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Review: Baby Driver

— by RON WILKINSON —

Ansel Elgort and writer/director Edgar Wright power through this mayhem fest with a quarter mile soundtrack and rocket launch car chases. Not chases, they are more like bike acrobatics with rocket assist engines instead of wheels. The story starts with near catatonic Baby launching his Subaru into low earth orbit in Atlanta. This is going to be fun.

Wright dumps most of his hugely successful “Shaun of the Dead” Simon Pegg trope and moves on to earthy inner-city drama with a strong underpinning of superpower action. In a resurrection of the immortal “last big job,” Baby (Elgort) is blackmailed by crime boss Doc (Kevin Spacey) into joining his team of lunatic killers. Doc knows all the angles. He is a perp with Superman’s x-ray vision to see through walls, vaults and people. Non-cooperation is not an option. Quitters are killed along with their friends, relatives, lovers, neighbors, paper boy and pizza delivery guy.

Doc never uses the same crew twice and that is a delicious idea. More drooling semi-coherent killers than in Gosling’s “Drive” make for a better movie in anybody’s book. This is the part of the zombie thing that Elgort retains. His urban warehouse shooters are zombies in street clothing. Which brings us to Jon Hamm.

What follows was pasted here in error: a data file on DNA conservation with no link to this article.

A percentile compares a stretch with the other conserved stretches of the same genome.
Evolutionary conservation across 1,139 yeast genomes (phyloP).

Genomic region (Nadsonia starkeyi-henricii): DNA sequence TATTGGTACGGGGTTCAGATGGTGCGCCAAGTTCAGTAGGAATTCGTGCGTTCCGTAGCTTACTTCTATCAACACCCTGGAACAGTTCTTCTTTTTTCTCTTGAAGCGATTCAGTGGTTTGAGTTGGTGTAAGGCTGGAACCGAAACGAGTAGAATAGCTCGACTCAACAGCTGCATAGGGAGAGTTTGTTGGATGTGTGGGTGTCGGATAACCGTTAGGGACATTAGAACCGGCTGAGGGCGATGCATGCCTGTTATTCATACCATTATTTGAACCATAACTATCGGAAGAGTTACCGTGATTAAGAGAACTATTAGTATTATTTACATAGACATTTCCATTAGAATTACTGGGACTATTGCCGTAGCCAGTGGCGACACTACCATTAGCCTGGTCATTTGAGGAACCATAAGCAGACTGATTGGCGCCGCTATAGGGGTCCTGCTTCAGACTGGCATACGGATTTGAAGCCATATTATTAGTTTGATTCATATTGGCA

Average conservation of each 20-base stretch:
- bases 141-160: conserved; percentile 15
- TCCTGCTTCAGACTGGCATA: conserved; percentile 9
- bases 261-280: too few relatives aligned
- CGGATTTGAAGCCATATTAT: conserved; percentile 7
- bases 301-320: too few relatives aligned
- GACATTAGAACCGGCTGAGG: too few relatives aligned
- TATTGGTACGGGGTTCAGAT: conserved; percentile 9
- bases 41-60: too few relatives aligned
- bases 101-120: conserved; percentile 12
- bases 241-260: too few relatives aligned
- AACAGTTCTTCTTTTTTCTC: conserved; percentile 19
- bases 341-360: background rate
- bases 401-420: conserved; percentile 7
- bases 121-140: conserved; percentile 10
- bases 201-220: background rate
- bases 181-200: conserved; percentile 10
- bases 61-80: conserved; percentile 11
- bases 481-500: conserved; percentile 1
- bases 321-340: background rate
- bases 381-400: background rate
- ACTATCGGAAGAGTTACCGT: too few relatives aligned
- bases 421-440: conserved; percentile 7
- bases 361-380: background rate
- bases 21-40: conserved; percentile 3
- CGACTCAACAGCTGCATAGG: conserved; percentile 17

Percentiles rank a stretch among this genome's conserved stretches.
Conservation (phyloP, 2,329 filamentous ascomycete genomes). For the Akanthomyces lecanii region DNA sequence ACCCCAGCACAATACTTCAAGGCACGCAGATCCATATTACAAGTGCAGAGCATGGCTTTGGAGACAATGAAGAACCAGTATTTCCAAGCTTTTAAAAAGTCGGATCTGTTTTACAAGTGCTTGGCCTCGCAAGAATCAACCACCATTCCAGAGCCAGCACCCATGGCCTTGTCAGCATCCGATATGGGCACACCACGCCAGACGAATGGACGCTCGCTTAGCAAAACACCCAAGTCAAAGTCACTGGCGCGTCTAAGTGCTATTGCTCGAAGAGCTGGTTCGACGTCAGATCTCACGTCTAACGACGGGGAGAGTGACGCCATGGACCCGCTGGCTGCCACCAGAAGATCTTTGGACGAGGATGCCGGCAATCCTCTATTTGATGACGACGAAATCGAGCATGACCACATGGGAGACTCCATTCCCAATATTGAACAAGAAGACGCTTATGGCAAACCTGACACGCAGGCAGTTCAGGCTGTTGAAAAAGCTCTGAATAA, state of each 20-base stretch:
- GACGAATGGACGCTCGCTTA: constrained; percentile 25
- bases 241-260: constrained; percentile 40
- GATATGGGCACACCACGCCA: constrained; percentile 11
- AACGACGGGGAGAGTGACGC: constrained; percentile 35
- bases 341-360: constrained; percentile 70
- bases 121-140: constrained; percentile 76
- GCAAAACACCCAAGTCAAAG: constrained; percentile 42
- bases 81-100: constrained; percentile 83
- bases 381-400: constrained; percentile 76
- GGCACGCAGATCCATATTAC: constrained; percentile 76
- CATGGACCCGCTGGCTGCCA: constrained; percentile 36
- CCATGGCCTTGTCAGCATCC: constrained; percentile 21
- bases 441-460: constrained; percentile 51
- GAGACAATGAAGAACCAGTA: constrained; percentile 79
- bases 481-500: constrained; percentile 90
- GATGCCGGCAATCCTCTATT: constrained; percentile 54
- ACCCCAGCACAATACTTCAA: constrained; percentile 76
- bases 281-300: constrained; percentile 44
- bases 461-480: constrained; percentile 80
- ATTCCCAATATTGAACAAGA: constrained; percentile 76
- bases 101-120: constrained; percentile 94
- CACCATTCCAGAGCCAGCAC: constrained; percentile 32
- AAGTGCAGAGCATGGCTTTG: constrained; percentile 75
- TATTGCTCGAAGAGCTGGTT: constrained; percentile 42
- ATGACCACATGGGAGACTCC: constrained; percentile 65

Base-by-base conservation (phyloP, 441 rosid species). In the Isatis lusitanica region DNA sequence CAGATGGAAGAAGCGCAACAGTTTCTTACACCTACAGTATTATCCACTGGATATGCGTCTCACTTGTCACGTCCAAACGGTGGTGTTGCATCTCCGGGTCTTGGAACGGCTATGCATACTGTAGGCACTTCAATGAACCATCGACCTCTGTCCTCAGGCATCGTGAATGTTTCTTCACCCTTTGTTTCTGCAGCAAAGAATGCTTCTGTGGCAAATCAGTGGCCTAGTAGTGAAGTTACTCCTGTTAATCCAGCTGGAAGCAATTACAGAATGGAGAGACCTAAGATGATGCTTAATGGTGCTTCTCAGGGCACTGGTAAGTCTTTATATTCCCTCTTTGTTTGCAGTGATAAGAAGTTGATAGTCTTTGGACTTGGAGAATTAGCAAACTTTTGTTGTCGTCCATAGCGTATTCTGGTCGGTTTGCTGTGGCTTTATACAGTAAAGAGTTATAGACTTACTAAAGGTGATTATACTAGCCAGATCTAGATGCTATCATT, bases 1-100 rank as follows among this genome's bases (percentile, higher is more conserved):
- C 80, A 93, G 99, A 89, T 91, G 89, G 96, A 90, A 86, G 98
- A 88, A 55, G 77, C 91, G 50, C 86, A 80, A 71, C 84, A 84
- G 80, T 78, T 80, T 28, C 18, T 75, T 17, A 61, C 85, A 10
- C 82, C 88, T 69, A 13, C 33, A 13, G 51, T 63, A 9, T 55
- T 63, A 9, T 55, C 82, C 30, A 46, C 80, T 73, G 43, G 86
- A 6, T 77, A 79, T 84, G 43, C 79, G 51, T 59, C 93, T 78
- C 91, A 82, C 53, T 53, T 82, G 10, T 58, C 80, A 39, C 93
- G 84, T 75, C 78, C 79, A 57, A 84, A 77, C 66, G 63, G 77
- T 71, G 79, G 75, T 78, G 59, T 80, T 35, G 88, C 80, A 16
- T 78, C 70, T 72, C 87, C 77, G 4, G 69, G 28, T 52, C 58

You saw Hamm in “Mad Men,” but this flick busts him so far out into left field that he is unrecognizable. Director Wright is able to take his early “Mad Men” persona, which is deliciously weird by itself, and inject that character with steroids like the venom in “Spiderman” that turn him into a zombie reservoir dog. Barely coherent even before the flaming crushing explosions, carpet bombing barrages of cop fire and steel and glass fragmenting car wrecks, he keeps coming back like a drunken whirly nightmare, the probing edge of what Baby is becoming under the influence of Doc.

If Hamm is willing and able to stay in Breaking Bad-land permanently, there could be exciting things coming.

Lily James plays Debbie the cipher and represents the good world of old cars (“Gee that old LaSalle ran great”), homey diners and loving families. No blame there. This is about Baby, Doc and the last big job and Lily is nothing more, or less, than the symbol of what Baby needs. First he must deal with the “hum in the drum” as Doc puts it, and that means to face up to his past. He cannot bring back the dead by driving his car better than Robert Mitchum in “Thunder Road” but he can but the demons to rest one by one.

Unabashedly commercial soundtrack is meshed perfectly with the non-stop action and nanosecond editing. Special effects and stunt crew numbers slightly above that of Sri Lanka. Great cast of supporting actors providing the backdrop for the noir L.A. feel. Great location shooting in Atlanta, providing a nice “yo’-mama” to L.A., which came up short in the location support department. Maybe people always drive like this in Atlanta.

Rating: 8/10

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